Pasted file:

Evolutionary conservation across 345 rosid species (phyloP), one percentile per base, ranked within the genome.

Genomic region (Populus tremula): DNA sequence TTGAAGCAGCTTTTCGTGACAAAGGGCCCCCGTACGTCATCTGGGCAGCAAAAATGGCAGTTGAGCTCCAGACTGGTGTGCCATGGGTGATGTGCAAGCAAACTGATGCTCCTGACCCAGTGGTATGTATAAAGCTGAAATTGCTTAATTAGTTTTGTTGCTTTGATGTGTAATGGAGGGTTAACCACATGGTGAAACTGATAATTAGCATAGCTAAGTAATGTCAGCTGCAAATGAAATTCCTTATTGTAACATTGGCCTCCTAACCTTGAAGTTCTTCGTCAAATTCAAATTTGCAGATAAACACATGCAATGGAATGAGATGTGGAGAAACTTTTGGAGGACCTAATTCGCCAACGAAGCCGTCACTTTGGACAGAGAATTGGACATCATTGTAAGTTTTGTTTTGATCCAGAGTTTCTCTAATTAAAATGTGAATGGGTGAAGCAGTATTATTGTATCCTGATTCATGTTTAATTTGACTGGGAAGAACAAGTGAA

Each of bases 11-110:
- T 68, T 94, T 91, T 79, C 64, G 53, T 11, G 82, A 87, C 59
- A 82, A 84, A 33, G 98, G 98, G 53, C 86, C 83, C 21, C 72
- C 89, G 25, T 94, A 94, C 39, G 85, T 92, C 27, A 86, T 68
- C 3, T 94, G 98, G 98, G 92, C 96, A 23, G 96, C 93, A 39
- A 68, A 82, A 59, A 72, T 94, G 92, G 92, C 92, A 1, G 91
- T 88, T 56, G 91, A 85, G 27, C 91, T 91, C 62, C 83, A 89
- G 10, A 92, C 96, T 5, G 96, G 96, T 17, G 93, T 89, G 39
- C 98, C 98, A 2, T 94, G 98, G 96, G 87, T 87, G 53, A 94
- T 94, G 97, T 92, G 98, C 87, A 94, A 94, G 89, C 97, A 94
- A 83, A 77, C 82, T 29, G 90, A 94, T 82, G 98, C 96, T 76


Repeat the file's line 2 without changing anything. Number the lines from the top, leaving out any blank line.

Genomic region (Populus tremula): DNA sequence TTGAAGCAGCTTTTCGTGACAAAGGGCCCCCGTACGTCATCTGGGCAGCAAAAATGGCAGTTGAGCTCCAGACTGGTGTGCCATGGGTGATGTGCAAGCAAACTGATGCTCCTGACCCAGTGGTATGTATAAAGCTGAAATTGCTTAATTAGTTTTGTTGCTTTGATGTGTAATGGAGGGTTAACCACATGGTGAAACTGATAATTAGCATAGCTAAGTAATGTCAGCTGCAAATGAAATTCCTTATTGTAACATTGGCCTCCTAACCTTGAAGTTCTTCGTCAAATTCAAATTTGCAGATAAACACATGCAATGGAATGAGATGTGGAGAAACTTTTGGAGGACCTAATTCGCCAACGAAGCCGTCACTTTGGACAGAGAATTGGACATCATTGTAAGTTTTGTTTTGATCCAGAGTTTCTCTAATTAAAATGTGAATGGGTGAAGCAGTATTATTGTATCCTGATTCATGTTTAATTTGACTGGGAAGAACAAGTGAA